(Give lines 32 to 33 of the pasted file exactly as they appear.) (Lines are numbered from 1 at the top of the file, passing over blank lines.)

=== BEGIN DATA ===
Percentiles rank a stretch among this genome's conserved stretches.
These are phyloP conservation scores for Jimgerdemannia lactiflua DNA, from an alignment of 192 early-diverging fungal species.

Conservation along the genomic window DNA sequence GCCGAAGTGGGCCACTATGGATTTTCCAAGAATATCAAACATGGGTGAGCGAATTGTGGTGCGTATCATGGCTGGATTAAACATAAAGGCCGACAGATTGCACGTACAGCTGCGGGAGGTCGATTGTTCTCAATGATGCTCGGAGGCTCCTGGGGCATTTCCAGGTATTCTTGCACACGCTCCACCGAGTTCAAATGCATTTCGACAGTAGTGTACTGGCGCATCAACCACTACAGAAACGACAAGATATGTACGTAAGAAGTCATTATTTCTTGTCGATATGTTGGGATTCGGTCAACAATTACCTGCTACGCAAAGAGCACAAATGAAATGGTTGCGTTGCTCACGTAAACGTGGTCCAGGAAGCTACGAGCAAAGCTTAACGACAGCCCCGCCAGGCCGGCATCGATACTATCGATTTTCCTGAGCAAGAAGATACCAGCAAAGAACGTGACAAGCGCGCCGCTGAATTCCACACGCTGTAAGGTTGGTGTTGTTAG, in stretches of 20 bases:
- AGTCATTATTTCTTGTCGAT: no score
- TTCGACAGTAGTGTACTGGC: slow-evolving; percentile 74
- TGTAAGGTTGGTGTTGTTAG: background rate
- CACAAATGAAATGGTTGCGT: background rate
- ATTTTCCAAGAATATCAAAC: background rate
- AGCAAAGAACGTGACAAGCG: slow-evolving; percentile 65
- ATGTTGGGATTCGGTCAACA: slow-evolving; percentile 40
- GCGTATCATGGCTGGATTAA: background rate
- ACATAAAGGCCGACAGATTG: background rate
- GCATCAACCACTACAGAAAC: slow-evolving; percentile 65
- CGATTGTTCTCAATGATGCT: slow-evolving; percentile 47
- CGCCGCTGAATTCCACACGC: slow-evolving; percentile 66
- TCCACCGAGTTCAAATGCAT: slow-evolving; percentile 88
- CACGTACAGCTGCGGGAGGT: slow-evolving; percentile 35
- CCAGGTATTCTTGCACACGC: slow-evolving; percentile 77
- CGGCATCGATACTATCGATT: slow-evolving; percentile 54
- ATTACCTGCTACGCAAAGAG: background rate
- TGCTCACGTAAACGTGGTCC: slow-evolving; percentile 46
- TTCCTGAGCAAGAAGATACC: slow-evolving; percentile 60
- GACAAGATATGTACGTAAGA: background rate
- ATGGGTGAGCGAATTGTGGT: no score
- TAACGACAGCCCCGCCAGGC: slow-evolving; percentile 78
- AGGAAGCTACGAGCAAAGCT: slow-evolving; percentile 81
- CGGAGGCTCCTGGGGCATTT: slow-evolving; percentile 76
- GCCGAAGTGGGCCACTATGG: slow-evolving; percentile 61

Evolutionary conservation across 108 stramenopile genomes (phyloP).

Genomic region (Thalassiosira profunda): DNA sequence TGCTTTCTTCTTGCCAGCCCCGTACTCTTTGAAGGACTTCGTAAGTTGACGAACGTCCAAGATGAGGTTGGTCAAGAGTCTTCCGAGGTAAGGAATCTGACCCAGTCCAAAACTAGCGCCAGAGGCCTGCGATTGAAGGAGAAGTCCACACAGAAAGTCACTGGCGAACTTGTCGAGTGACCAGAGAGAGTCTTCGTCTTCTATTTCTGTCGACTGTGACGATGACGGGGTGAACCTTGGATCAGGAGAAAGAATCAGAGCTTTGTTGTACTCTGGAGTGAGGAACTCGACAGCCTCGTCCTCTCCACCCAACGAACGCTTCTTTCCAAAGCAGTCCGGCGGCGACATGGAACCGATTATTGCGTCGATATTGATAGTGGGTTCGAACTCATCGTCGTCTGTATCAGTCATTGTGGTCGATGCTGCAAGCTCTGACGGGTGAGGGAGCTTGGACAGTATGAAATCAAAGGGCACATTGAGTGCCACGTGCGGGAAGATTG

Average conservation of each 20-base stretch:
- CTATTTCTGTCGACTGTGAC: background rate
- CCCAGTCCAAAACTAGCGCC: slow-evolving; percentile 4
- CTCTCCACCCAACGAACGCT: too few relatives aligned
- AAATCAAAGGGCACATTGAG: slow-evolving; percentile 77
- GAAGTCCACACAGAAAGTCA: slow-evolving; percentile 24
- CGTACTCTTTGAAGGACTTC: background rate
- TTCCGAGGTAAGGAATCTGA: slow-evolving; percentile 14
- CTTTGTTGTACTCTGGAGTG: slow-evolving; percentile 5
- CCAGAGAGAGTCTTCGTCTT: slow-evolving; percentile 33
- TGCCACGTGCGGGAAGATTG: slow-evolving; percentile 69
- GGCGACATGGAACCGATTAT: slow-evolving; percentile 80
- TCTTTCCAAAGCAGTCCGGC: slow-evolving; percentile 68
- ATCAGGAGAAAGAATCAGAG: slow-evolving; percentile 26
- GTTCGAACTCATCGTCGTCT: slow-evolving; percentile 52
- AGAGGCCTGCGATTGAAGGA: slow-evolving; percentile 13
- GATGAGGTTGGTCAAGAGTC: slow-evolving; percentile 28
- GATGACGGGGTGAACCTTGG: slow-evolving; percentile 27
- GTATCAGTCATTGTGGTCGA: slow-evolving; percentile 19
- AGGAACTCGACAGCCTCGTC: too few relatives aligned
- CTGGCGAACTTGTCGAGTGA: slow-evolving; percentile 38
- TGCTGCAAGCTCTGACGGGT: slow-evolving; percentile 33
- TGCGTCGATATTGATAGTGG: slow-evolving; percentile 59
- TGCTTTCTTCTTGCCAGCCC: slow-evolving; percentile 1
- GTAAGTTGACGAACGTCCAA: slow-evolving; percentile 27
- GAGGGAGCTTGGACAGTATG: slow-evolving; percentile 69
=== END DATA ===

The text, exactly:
- CTATTTCTGTCGACTGTGAC: background rate
- CCCAGTCCAAAACTAGCGCC: slow-evolving; percentile 4